Every year about this time I start moaning and groaning about how few Easter books there are out there. Not Easter bunny books, obviously, or spring-themed cheerful books that point generally to new life, but ones that do justice to the central point of all Christian belief: the resurrection of Jesus. Whatever the reason for this literary dearth, it always feels so strange that in November Sarah and I are practically buried in lovely books about the birth of Christ yet in March we find ourselves hunting for good books about his death and resurrection and coming up with… not much.
We do have a handful of Easter books in our archives (scroll down to find the Easter ones), and I commend them all to you. One of them in particular is a personal favorite of mine, but all are worth sharing with the children in your life. While we’re still in Lent, we also have a list of books that fit well with traditional Lenten themes, so check those out as well if you’ve not already. In addition, I’m pleased to report that this year Sarah and I will be reviewing a couple of new books appropriate for Lent and Easter! We’re excited to share them with you, and first up is a companion to Bethlehem, a Christmas book that I wrote about couple of years ago.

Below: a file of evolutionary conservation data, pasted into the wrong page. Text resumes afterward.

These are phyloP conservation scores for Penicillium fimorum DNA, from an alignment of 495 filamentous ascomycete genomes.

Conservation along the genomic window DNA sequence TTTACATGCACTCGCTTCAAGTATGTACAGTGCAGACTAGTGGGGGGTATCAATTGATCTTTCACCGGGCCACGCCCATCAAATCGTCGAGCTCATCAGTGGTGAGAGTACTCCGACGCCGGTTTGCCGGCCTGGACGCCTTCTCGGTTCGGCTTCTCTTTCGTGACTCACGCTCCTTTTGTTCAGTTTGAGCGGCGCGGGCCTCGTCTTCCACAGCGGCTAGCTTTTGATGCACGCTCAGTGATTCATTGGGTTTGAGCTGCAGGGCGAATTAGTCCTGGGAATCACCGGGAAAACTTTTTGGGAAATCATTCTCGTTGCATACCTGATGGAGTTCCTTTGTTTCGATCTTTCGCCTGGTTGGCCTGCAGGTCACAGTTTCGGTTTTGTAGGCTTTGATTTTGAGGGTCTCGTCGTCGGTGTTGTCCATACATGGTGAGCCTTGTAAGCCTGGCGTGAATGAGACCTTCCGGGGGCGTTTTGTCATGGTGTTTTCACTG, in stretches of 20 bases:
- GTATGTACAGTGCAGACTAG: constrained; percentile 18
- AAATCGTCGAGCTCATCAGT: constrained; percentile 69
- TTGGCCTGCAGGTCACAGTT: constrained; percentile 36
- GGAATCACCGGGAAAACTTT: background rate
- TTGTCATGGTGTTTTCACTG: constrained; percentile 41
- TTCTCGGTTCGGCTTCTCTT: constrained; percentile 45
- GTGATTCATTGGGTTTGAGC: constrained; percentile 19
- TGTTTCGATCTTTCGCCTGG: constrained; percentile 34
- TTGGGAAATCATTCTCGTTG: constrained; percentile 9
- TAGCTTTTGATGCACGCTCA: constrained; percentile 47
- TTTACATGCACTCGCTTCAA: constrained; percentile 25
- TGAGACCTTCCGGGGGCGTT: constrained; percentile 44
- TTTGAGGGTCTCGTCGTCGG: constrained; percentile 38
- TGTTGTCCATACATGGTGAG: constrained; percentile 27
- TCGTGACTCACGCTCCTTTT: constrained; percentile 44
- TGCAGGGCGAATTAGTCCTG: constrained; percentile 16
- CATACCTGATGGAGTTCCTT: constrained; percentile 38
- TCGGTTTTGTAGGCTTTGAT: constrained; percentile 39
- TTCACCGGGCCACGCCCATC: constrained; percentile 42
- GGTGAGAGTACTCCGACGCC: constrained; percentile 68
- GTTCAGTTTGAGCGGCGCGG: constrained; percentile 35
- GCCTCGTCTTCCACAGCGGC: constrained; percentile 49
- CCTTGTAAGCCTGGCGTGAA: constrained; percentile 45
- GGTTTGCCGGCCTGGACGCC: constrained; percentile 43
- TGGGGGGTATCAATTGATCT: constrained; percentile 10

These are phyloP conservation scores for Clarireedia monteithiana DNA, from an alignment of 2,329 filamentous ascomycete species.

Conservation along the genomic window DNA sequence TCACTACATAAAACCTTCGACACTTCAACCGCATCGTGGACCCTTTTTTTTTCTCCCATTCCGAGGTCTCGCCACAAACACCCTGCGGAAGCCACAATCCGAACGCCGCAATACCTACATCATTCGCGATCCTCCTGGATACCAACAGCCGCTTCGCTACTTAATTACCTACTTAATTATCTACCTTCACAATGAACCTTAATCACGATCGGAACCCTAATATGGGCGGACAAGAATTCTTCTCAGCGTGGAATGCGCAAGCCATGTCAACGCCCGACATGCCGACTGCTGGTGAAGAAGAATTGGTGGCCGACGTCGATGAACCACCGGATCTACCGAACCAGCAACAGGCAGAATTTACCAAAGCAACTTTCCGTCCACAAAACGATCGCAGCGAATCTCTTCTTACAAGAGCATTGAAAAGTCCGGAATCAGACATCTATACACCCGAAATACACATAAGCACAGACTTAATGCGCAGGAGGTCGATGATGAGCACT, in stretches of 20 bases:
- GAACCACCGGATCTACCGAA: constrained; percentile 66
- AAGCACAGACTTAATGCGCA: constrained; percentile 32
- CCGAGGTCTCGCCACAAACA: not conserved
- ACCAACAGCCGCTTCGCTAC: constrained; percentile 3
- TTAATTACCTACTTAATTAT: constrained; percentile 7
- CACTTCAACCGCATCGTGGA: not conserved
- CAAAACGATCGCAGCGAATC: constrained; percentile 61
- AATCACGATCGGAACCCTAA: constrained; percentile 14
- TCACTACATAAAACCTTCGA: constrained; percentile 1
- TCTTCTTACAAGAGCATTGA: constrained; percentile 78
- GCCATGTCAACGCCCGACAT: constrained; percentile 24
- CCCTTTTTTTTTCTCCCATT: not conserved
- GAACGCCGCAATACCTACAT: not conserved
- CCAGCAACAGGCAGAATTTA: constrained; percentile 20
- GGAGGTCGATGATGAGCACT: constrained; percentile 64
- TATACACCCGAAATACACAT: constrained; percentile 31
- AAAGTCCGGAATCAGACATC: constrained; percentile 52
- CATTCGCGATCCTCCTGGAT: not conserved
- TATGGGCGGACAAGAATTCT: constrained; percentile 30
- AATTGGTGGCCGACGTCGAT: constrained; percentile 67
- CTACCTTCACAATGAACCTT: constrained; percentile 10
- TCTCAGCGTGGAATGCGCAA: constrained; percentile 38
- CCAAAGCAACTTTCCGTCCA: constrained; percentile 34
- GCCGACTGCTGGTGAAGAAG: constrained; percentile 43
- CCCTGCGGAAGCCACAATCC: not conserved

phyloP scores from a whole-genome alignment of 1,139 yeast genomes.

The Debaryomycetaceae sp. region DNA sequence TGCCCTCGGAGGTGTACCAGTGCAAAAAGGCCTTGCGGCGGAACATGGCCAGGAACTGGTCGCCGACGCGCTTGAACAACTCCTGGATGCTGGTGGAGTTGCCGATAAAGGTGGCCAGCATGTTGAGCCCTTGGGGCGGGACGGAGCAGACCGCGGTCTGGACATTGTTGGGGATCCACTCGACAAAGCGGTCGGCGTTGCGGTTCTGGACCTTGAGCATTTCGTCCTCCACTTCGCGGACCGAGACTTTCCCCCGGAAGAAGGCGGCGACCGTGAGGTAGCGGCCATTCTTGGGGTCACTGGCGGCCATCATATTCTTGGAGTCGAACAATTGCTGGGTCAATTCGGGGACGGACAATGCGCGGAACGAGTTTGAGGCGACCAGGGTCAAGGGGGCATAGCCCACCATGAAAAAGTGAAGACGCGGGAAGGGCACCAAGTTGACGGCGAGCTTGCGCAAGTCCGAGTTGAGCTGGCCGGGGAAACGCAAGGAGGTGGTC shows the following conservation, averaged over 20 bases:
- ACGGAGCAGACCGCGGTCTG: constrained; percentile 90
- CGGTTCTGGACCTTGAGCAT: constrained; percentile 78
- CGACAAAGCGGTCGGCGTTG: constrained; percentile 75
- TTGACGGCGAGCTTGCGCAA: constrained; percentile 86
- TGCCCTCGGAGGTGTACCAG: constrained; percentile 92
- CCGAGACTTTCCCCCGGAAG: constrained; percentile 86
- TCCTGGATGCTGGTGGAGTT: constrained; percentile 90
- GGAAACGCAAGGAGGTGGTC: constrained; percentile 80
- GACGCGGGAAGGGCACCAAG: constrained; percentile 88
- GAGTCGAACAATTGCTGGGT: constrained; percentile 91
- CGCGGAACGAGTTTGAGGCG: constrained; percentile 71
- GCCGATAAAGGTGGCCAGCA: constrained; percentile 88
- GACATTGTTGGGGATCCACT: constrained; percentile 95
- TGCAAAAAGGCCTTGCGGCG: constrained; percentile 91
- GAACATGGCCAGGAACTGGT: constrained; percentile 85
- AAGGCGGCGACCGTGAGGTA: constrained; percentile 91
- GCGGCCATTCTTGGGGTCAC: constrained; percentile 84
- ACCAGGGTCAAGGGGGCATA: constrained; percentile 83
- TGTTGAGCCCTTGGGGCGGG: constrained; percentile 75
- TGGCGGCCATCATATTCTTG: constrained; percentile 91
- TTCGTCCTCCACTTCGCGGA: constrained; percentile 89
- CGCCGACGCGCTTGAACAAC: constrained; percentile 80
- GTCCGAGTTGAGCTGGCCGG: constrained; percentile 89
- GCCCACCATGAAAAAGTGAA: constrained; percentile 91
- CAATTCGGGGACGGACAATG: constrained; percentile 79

Fiona French is the creator of a number of children’s books, at least three of which pair illustrations inspired by stained glass in English cathedrals with text from the Revised Standard Version of the Bible. Her Easter book opens with a scene from Palm Sunday and from there takes the reader through the events of Holy Week and all the way up to the Ascension. The illustrations of Jesus’ torture and death are more graphic than most other Easter children’s books, but because of the style they aren’t scary and don’t feel excessive. This is perhaps one of the only books that directly depicts the crucifixion that I’d feel perfectly fine sharing with even a very sensitive child.
The combination of the stained glass effect and the familiar-yet-transcendent RSV cause me to feel like I’m in church. Which is a good thing! When I read through this book I find myself slowing down, and with each page I am drawn more and more into meditation upon the events that are at the core of my faith. It’s the same contemplative feeling I have when I settle into a pew on a Sunday (you know, if I’m not completely distracted by a baby or toddler…). Easter a kind of book that asks you to quiet your heart and listen with ears and eyes and soul. It’s just the kind of book I love having around the house during the weeks leading up to Easter Sunday, and it’s worth tracking down if you’re looking for the same.